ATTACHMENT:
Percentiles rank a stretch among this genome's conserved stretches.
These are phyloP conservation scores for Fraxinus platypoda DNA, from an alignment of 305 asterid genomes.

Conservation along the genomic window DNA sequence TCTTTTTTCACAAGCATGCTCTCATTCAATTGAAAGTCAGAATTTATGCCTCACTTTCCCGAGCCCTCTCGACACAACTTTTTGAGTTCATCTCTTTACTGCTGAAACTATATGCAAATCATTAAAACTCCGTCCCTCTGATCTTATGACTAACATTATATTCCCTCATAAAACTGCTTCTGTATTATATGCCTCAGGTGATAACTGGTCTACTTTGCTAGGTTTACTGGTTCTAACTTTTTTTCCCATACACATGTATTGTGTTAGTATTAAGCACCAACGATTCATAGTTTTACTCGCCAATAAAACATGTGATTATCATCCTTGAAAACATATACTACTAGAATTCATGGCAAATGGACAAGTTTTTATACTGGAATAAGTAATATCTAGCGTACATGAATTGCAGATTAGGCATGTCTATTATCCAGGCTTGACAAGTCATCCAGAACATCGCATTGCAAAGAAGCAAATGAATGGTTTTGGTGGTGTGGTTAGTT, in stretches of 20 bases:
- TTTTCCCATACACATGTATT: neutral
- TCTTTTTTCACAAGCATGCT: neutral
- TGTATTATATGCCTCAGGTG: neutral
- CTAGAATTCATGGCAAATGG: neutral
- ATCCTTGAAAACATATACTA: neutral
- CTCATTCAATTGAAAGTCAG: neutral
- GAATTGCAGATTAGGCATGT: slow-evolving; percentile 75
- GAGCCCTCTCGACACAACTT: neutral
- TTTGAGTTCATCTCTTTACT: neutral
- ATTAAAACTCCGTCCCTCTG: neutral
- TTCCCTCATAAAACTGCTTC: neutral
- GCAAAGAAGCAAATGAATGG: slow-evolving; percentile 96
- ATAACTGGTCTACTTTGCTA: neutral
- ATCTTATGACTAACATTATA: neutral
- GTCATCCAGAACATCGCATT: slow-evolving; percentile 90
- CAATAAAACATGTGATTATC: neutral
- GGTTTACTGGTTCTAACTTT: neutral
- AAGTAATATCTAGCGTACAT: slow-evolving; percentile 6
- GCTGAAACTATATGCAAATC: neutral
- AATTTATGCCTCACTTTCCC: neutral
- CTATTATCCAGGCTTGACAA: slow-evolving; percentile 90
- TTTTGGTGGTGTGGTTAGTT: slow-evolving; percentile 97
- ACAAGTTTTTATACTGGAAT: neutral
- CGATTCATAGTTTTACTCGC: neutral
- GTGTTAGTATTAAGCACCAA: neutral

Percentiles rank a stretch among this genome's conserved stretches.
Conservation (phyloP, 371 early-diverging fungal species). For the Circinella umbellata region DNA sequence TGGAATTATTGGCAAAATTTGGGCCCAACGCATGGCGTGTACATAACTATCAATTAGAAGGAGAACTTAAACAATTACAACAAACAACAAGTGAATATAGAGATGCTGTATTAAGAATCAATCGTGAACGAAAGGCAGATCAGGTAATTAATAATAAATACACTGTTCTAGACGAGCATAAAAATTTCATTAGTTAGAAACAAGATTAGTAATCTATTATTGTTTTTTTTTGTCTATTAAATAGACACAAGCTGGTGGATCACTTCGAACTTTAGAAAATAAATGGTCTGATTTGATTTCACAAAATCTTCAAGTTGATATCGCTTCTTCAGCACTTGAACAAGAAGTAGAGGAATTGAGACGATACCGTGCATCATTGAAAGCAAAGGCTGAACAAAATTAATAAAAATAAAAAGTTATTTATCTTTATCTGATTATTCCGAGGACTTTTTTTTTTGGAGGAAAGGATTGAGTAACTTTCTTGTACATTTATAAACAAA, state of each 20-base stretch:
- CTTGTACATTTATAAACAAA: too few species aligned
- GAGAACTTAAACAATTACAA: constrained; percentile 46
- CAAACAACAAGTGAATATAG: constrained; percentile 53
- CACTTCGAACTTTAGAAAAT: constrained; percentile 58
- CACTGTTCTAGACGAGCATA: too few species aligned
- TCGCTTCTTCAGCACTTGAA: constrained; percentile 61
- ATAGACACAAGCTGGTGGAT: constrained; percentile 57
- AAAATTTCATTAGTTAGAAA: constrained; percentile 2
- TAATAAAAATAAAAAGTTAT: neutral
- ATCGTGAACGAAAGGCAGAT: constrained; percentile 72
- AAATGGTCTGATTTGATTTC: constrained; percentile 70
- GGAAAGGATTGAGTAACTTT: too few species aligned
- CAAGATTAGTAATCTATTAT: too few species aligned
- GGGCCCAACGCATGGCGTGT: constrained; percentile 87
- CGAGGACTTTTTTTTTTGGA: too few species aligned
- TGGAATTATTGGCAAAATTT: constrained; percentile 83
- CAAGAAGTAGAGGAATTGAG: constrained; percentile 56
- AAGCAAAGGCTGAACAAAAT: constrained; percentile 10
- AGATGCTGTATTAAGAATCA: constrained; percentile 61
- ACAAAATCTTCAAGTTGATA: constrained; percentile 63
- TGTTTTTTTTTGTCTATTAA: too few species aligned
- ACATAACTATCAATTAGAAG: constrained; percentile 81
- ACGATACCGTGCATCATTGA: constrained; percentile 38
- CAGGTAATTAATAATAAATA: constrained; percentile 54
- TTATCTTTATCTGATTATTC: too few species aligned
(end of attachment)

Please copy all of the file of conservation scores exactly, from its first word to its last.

Percentiles rank a stretch among this genome's conserved stretches.
These are phyloP conservation scores for Fraxinus platypoda DNA, from an alignment of 305 asterid genomes.

Conservation along the genomic window DNA sequence TCTTTTTTCACAAGCATGCTCTCATTCAATTGAAAGTCAGAATTTATGCCTCACTTTCCCGAGCCCTCTCGACACAACTTTTTGAGTTCATCTCTTTACTGCTGAAACTATATGCAAATCATTAAAACTCCGTCCCTCTGATCTTATGACTAACATTATATTCCCTCATAAAACTGCTTCTGTATTATATGCCTCAGGTGATAACTGGTCTACTTTGCTAGGTTTACTGGTTCTAACTTTTTTTCCCATACACATGTATTGTGTTAGTATTAAGCACCAACGATTCATAGTTTTACTCGCCAATAAAACATGTGATTATCATCCTTGAAAACATATACTACTAGAATTCATGGCAAATGGACAAGTTTTTATACTGGAATAAGTAATATCTAGCGTACATGAATTGCAGATTAGGCATGTCTATTATCCAGGCTTGACAAGTCATCCAGAACATCGCATTGCAAAGAAGCAAATGAATGGTTTTGGTGGTGTGGTTAGTT, in stretches of 20 bases:
- TTTTCCCATACACATGTATT: neutral
- TCTTTTTTCACAAGCATGCT: neutral
- TGTATTATATGCCTCAGGTG: neutral
- CTAGAATTCATGGCAAATGG: neutral
- ATCCTTGAAAACATATACTA: neutral
- CTCATTCAATTGAAAGTCAG: neutral
- GAATTGCAGATTAGGCATGT: slow-evolving; percentile 75
- GAGCCCTCTCGACACAACTT: neutral
- TTTGAGTTCATCTCTTTACT: neutral
- ATTAAAACTCCGTCCCTCTG: neutral
- TTCCCTCATAAAACTGCTTC: neutral
- GCAAAGAAGCAAATGAATGG: slow-evolving; percentile 96
- ATAACTGGTCTACTTTGCTA: neutral
- ATCTTATGACTAACATTATA: neutral
- GTCATCCAGAACATCGCATT: slow-evolving; percentile 90
- CAATAAAACATGTGATTATC: neutral
- GGTTTACTGGTTCTAACTTT: neutral
- AAGTAATATCTAGCGTACAT: slow-evolving; percentile 6
- GCTGAAACTATATGCAAATC: neutral
- AATTTATGCCTCACTTTCCC: neutral
- CTATTATCCAGGCTTGACAA: slow-evolving; percentile 90
- TTTTGGTGGTGTGGTTAGTT: slow-evolving; percentile 97
- ACAAGTTTTTATACTGGAAT: neutral
- CGATTCATAGTTTTACTCGC: neutral
- GTGTTAGTATTAAGCACCAA: neutral

Percentiles rank a stretch among this genome's conserved stretches.
Conservation (phyloP, 371 early-diverging fungal species). For the Circinella umbellata region DNA sequence TGGAATTATTGGCAAAATTTGGGCCCAACGCATGGCGTGTACATAACTATCAATTAGAAGGAGAACTTAAACAATTACAACAAACAACAAGTGAATATAGAGATGCTGTATTAAGAATCAATCGTGAACGAAAGGCAGATCAGGTAATTAATAATAAATACACTGTTCTAGACGAGCATAAAAATTTCATTAGTTAGAAACAAGATTAGTAATCTATTATTGTTTTTTTTTGTCTATTAAATAGACACAAGCTGGTGGATCACTTCGAACTTTAGAAAATAAATGGTCTGATTTGATTTCACAAAATCTTCAAGTTGATATCGCTTCTTCAGCACTTGAACAAGAAGTAGAGGAATTGAGACGATACCGTGCATCATTGAAAGCAAAGGCTGAACAAAATTAATAAAAATAAAAAGTTATTTATCTTTATCTGATTATTCCGAGGACTTTTTTTTTTGGAGGAAAGGATTGAGTAACTTTCTTGTACATTTATAAACAAA, state of each 20-base stretch:
- CTTGTACATTTATAAACAAA: too few species aligned
- GAGAACTTAAACAATTACAA: constrained; percentile 46
- CAAACAACAAGTGAATATAG: constrained; percentile 53
- CACTTCGAACTTTAGAAAAT: constrained; percentile 58
- CACTGTTCTAGACGAGCATA: too few species aligned
- TCGCTTCTTCAGCACTTGAA: constrained; percentile 61
- ATAGACACAAGCTGGTGGAT: constrained; percentile 57
- AAAATTTCATTAGTTAGAAA: constrained; percentile 2
- TAATAAAAATAAAAAGTTAT: neutral
- ATCGTGAACGAAAGGCAGAT: constrained; percentile 72
- AAATGGTCTGATTTGATTTC: constrained; percentile 70
- GGAAAGGATTGAGTAACTTT: too few species aligned
- CAAGATTAGTAATCTATTAT: too few species aligned
- GGGCCCAACGCATGGCGTGT: constrained; percentile 87
- CGAGGACTTTTTTTTTTGGA: too few species aligned
- TGGAATTATTGGCAAAATTT: constrained; percentile 83
- CAAGAAGTAGAGGAATTGAG: constrained; percentile 56
- AAGCAAAGGCTGAACAAAAT: constrained; percentile 10
- AGATGCTGTATTAAGAATCA: constrained; percentile 61
- ACAAAATCTTCAAGTTGATA: constrained; percentile 63
- TGTTTTTTTTTGTCTATTAA: too few species aligned
- ACATAACTATCAATTAGAAG: constrained; percentile 81
- ACGATACCGTGCATCATTGA: constrained; percentile 38
- CAGGTAATTAATAATAAATA: constrained; percentile 54
- TTATCTTTATCTGATTATTC: too few species aligned